I am a demisexual. I have only been in love five times, and with each of the times, the friendships had been established for a long time. Three were before DH. Only ONE (Si) was after him. Those connections do not happen all the time, so telling me to go find another partner would never work. If I had never met Si, I would never have gotten in to another relationship. I say that with certainty because I do not seek relationships or love. I am asexual and aromantic towards everyone outside of my spouse, which is why giving up the life I was living all those years was easy. 18 years and only 5 connections? The odds of it happening again were next to none because the last time it happened was 13 years ago.
We are dissimilar in many ways (I am not demisexual - for instance - I'm sexually attracted to lots of people - but sexual interest does not translate to romantic interest for me) but what you wrote here did resonate with me. I have been "in love" exactly twice in my life - the first time was my husband, and then, 19 years later, with my boyfriend.

Quote:
Originally Posted by FullofLove1052 View Post
... I bloody hate when people tell people who miss their spouses, dread overnights, etc. to take up a hobby, get a life, get a new partner, read a book, find a support group, lose weight, work on themselves, deal with their shit, and the list goes on.
From my standpoint this might be fine advice for some people and lousy advise for others. Some people seem to be at a total loss as to what to do with themselves if their partner isn't there (for ANY reason - dates, work, etc.) This is a totally foreign concept to me. I can't ever possibly imagine ever being "bored" - I've got 8 million things that I enjoy doing (by myself) that I never have time for...the boys were gone for a 3-week road-trip and, while I missed them personally, it wasn't as though I didn't have anything to DO.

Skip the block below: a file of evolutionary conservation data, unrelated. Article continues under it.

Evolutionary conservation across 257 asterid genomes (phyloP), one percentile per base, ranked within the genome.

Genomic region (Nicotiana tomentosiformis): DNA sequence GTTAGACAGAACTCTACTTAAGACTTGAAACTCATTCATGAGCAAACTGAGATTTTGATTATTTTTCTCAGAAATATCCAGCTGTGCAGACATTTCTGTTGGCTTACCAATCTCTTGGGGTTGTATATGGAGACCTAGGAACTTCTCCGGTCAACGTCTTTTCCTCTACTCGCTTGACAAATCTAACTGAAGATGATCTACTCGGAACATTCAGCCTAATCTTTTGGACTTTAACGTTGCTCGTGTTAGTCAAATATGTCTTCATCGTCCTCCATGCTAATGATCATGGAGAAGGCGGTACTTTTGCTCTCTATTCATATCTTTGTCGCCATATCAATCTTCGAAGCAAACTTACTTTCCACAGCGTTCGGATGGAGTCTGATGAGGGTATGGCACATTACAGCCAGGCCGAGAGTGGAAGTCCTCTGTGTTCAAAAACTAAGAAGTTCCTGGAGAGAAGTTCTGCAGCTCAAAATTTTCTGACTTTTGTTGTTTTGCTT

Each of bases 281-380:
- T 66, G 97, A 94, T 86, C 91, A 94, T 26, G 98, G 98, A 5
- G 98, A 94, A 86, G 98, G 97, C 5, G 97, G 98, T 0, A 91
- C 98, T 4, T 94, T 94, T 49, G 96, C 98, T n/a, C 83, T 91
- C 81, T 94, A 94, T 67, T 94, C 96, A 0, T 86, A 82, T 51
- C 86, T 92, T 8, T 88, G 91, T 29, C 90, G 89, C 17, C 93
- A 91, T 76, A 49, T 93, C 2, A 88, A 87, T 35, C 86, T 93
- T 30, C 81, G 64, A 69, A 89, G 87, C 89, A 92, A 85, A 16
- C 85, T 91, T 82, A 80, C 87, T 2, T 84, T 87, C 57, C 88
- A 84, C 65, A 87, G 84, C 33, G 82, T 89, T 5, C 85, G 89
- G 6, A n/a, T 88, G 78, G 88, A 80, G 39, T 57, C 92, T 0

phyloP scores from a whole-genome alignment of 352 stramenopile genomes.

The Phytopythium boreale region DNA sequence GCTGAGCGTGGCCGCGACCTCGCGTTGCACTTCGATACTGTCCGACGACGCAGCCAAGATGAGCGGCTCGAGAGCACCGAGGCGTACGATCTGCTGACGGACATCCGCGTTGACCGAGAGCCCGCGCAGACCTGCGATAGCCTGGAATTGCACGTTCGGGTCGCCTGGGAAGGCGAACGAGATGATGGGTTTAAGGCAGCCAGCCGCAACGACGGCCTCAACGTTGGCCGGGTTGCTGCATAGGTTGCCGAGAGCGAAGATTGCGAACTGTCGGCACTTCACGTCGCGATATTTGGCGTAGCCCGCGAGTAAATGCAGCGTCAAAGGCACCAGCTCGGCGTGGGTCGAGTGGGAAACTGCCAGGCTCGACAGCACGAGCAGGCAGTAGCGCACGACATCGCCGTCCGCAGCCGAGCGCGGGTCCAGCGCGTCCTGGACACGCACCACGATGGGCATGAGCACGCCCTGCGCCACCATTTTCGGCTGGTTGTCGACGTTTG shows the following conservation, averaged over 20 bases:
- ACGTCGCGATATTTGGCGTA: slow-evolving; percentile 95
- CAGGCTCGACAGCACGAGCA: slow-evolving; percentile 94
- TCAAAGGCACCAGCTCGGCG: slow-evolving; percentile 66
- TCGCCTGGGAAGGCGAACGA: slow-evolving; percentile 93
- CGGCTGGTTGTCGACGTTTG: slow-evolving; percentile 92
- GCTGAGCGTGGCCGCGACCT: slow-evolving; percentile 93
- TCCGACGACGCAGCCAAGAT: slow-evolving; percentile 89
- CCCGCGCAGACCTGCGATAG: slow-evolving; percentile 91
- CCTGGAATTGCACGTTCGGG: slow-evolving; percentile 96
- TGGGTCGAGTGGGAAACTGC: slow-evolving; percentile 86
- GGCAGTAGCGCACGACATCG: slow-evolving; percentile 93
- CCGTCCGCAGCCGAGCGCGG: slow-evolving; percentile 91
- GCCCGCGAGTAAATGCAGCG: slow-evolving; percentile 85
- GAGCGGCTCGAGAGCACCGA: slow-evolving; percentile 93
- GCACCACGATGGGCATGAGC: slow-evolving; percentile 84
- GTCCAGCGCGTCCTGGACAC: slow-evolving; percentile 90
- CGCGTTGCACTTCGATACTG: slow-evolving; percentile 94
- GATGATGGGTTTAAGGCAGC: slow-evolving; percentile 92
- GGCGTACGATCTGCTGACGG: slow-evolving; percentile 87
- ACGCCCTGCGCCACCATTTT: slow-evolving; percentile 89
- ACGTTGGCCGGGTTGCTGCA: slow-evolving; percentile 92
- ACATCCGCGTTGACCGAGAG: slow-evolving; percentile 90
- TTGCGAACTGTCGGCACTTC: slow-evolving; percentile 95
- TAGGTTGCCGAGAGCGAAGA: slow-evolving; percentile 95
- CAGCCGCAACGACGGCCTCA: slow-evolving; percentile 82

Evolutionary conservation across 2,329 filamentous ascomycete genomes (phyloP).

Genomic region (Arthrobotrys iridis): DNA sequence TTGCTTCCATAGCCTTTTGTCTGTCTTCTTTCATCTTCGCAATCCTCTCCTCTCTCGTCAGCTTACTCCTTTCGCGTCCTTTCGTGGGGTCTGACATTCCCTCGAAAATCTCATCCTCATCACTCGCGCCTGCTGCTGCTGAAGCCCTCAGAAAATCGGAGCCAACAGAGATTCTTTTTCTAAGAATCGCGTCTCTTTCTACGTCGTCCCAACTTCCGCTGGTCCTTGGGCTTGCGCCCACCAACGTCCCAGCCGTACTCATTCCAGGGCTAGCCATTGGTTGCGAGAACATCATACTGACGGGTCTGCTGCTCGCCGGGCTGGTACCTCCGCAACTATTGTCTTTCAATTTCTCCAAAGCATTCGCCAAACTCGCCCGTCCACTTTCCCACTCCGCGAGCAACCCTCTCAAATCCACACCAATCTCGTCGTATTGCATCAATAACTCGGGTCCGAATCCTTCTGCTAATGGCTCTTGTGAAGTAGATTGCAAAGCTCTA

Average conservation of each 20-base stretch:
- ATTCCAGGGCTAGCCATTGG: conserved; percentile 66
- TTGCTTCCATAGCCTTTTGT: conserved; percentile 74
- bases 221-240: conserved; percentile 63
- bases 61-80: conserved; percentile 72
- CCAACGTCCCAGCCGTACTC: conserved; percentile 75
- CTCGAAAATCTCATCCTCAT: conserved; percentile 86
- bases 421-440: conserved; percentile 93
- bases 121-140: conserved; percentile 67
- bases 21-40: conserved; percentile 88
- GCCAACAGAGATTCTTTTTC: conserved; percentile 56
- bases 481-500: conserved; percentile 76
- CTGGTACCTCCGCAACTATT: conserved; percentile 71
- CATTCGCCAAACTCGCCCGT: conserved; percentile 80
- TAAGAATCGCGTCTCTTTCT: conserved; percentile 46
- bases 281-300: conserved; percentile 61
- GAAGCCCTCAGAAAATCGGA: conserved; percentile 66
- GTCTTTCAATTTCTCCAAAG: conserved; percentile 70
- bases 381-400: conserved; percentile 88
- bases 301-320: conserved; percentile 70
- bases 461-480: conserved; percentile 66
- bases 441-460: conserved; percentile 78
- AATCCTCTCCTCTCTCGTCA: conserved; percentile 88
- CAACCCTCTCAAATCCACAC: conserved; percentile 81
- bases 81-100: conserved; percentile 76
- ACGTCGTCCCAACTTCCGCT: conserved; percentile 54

Quote:
Originally Posted by FullofLove1052 View Post
I have seen the "get a new partner" advice given to mono spouses, and I want shake the silly ninnies who suggest it. For someone like me who feels no sexual attraction to anyone unless I am in love with them, how in the world would that advice help ME?
"Get a new partner" advice for a mono (or asexual/aromantic person) is clearly asinine. But you would have to know that about them already. For me the "get a new partner" advice is shaky on a different level - if your relationship is undergoing growing pains because your partner has added someone else...it seems prudent to wait until things have settled down before adding another person to the mix. (Dude and I were together for 2 years, past the NRE, the three of us well-adjusted to living together before he started "actively" looking to date someone else - it's going really well!)


JaneQ
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Dude: hetero poly male, live-in boyfriend (together 3+ yrs) and MrS's best friend
Lotus: poly bi female, "it's complicated" relationships with Dude/JaneQ/MrS
TT: poly bi male, married to Lotus, FB with JaneQ
VV and MsJ: bi-women with male primaries, LTR LDR FWBs to JaneQ


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  #630  
Old 09-11-2013, 02:06 AM
FullofLove1052 FullofLove1052 is offline
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Quote:
Originally Posted by JaneQSmythe View Post